Post Road Magazine #11


Daphne Kalotay

It wasn't until 2002, three years after her death, that I discovered the work of Gina Berriault. In retrospect, it seems right that the book, a thick paperback entitled Women in Their Beds, had been abandoned (despite garnering numerous awards) on a shelf at the inn where I was staying. After all, Berriault specializes in the discarded, the undervalued, the overlooked. Her characters are single mothers disheveled by heartache, aging social revolutionaries clinging to the dregs of their progressive values, street artists dying from botched abortions, former addicts succumbing to disease and loneliness. In Berriault's hands these lives are not depressing, nor are they plumbed for melodrama. Berriault writes without condescension, without voyeurism. So how is it possible that I, a hardcore fan of short fiction, had never heard of this superb writer?

Perhaps it's because Berriault takes on the less pleasant subjects- not the alluringly shocking ones (well, yes, in at least one of her novels she does), but the everyday, ugly ones-without diluting them in any way that might make them easier to comprehend. She is serious (and by this I do not mean she lacks humor), and she is attentive, and she expects the reader, too, to pay attention.

For one thing, her characters are the people most of us don't pay attention to, people sorting through bins of clothes at the Salvation Army or changing buses late at night at some small-town depot on their way cross-country. In the story "Myra," for instance, the young title character, a newly married housecleaner living in a shoddy California boarding house, becomes pregnant just when her husband begins to lose interest in her. Berriault's every sentence captures Myra's rejection, her dejection, her fear, so that we too feel it:

A woman in Ross was asking Myra to come to work that day, Opal said, leading the way back to her room, her blue satin mules knocking against the porchboards, her behind moving like a nest of snakes in the tight, shiny nightgown. "Why'n she call you last night 'stead of this morning?" Opal complained, spitefully speaking forward instead of over her shoulder.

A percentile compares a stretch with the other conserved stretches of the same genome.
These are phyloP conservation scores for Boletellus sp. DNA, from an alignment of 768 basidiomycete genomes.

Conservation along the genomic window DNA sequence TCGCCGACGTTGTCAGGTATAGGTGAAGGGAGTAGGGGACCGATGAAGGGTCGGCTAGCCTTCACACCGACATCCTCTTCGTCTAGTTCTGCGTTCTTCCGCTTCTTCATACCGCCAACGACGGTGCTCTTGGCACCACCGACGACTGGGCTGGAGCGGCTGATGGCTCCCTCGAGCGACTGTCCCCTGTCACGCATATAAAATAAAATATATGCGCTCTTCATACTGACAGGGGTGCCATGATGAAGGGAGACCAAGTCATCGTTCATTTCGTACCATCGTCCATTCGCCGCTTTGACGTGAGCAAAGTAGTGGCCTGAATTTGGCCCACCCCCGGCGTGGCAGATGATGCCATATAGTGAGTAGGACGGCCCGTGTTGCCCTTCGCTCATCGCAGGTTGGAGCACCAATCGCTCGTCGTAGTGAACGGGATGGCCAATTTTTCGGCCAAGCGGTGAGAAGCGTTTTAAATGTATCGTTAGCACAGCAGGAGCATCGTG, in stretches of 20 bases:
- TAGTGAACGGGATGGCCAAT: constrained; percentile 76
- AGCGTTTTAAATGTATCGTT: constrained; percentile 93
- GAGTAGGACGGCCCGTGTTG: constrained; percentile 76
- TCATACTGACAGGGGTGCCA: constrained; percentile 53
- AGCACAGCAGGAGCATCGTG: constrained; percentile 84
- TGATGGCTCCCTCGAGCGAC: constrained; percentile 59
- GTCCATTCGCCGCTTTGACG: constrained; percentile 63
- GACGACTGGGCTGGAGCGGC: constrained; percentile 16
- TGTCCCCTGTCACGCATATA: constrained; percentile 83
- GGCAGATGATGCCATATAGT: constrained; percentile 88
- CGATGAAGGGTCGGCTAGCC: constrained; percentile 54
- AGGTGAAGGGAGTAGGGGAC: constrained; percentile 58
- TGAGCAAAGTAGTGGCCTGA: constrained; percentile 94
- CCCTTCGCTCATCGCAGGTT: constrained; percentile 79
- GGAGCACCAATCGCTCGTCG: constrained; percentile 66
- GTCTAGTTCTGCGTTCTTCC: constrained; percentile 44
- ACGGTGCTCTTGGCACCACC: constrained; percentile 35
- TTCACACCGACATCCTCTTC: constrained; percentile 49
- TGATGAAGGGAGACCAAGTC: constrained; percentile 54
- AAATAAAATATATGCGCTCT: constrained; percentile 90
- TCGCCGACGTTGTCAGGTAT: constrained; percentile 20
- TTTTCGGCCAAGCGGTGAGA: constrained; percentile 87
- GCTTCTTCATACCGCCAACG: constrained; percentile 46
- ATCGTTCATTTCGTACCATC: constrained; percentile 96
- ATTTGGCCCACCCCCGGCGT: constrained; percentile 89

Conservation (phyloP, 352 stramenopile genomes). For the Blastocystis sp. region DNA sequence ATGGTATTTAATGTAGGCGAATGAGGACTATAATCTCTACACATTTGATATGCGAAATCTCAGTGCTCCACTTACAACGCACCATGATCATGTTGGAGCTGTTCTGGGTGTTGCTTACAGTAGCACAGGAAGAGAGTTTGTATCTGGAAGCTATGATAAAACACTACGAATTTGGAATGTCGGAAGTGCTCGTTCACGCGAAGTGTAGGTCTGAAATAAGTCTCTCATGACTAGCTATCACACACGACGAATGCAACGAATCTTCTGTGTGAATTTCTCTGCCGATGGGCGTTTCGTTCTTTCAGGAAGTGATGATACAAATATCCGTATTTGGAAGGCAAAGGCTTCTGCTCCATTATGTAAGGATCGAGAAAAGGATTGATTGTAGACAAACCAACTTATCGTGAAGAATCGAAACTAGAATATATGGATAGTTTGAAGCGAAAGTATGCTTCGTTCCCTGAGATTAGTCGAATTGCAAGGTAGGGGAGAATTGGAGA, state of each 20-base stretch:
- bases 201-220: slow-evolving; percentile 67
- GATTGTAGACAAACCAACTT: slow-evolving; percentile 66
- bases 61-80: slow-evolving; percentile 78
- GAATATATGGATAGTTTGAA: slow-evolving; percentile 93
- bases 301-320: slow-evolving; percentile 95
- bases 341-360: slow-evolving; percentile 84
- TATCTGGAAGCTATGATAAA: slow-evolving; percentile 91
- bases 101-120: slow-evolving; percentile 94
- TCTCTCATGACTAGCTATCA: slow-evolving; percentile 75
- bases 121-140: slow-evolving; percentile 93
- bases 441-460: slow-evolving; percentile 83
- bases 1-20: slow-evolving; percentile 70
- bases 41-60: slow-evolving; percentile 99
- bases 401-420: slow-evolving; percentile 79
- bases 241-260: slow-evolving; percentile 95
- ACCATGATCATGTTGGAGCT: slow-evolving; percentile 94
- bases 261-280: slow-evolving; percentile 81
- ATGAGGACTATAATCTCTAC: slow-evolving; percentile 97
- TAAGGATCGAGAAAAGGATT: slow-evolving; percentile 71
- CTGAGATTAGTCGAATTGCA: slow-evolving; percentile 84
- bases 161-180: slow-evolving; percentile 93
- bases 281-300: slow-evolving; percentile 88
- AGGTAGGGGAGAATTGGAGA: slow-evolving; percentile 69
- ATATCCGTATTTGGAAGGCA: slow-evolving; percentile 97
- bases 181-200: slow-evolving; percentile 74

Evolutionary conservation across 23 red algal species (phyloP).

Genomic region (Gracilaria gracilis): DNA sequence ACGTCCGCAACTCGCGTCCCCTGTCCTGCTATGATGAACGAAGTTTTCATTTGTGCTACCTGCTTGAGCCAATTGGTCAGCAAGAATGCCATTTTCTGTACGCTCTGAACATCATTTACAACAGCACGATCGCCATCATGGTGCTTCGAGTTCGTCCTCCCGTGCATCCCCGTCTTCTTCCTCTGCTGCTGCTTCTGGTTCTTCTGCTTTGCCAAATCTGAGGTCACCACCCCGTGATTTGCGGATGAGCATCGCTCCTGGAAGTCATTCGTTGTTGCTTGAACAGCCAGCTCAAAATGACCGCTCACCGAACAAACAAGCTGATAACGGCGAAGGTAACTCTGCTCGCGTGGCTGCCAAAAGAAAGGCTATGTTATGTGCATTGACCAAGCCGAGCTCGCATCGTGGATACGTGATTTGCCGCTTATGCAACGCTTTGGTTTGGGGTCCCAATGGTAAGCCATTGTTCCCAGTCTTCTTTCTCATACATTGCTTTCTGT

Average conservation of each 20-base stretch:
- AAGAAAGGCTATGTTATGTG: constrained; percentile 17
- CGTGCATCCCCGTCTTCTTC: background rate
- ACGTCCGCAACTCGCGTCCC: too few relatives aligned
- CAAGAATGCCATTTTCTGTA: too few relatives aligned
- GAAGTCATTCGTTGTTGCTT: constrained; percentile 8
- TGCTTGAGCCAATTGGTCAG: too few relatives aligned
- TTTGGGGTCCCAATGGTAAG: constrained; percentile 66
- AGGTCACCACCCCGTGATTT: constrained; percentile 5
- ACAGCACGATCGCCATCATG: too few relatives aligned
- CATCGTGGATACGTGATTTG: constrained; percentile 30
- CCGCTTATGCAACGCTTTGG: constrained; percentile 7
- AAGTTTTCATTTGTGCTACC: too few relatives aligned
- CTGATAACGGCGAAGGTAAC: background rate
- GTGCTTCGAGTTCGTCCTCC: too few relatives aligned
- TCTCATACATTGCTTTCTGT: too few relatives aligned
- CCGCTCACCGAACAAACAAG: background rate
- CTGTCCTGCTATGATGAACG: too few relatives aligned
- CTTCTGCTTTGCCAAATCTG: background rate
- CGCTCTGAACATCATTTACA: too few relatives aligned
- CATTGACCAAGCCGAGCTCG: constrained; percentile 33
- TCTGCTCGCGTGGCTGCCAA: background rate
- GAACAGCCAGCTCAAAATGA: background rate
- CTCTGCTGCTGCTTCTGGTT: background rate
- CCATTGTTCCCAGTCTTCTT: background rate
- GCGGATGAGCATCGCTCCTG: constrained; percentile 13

When we ache for Myra at the end of this story, it is not from pity but something much more meaningful-the pain of truly caring about another person.

The disjunction between understanding and compassion is at the heart of Berriault's best-known work, "The Stone Boy," in which a 9-yearold farm boy accidentally kills his older brother. (Berriault later expanded this story for a film starring Glenn Close and Robert Duvall.) Misinterpreting his shock as coldness, the boy's family and community view him as a sort of monster. The reader, meanwhile, sees only a child suffering in silence:

As the callers entered the parlor, Arnold sat down in a rocking chair. . . .If he stayed, he thought, as he always stayed and listened when visitors came, they would see that he was only Arnold and not the person the sheriff thought he was.

While California and the west are Berriault's most frequent settings, particularly powerful are the urban stories, set in coastal cities like Seattle and San Francisco-wet, gray places where the fog never quite lifts and people are forever huddled in too-big overcoats and stained jackets. Berriault is particularly at home in San Francisco, with its dicey neighborhoods and less fortunate streets. In one of my favorite stories, "Who Is It Can Tell Me Who I Am?" a city librarian approaching retirement-an intellectual and liberal-minded first-generation American who has overcome the various social and cultural hurdles to make a decent life for himself-is confronted daily by a young homeless man wanting not only to discuss poetry but also to sleep overnight in the library. In Berriault's hands, the story escapes sentimentality. We understand that it is the librarian's very closeness in circumstance to the young man, who in a way is a version of what the librarian might have become, that causes him to distance himself from him rather than actively sympathize. And so when the librarian finds generosity within himself, too late, it is impossible not to burst into tears.

Berriault's own generosity of spirit is evident in every one of her stories, which, I should point out, can be quite comic. In some cases Berriault even lets her wit run free. In her satirical story "The Vault," (collected posthumously in The Tea Ceremony) she inhabits the psyche of an aging and generally unknown writer, the author (like Berriault) of "a few obscure novels that had appealed to him and that nobody else had ever heard of." Courted by a second-rate university hoping he will donate his papers to its library, he is tormented by the prospect of his little-known works ending up locked in a scholar's vault. "If he gave over to Dr. Ackerman his manuscripts and notes to be placed among the insignificant others, they would remain for an eternity unread, unexamined, unwondered about, as dead as the being who had jotted it all down. . ." Was this Berriault's own worry? No matter: read Gina Berriault, and let the examining and wondering begin. •

Daphne Kalotay is the author of the collection Calamity and Other Stories. She lives in Brookline, Massachusetts.

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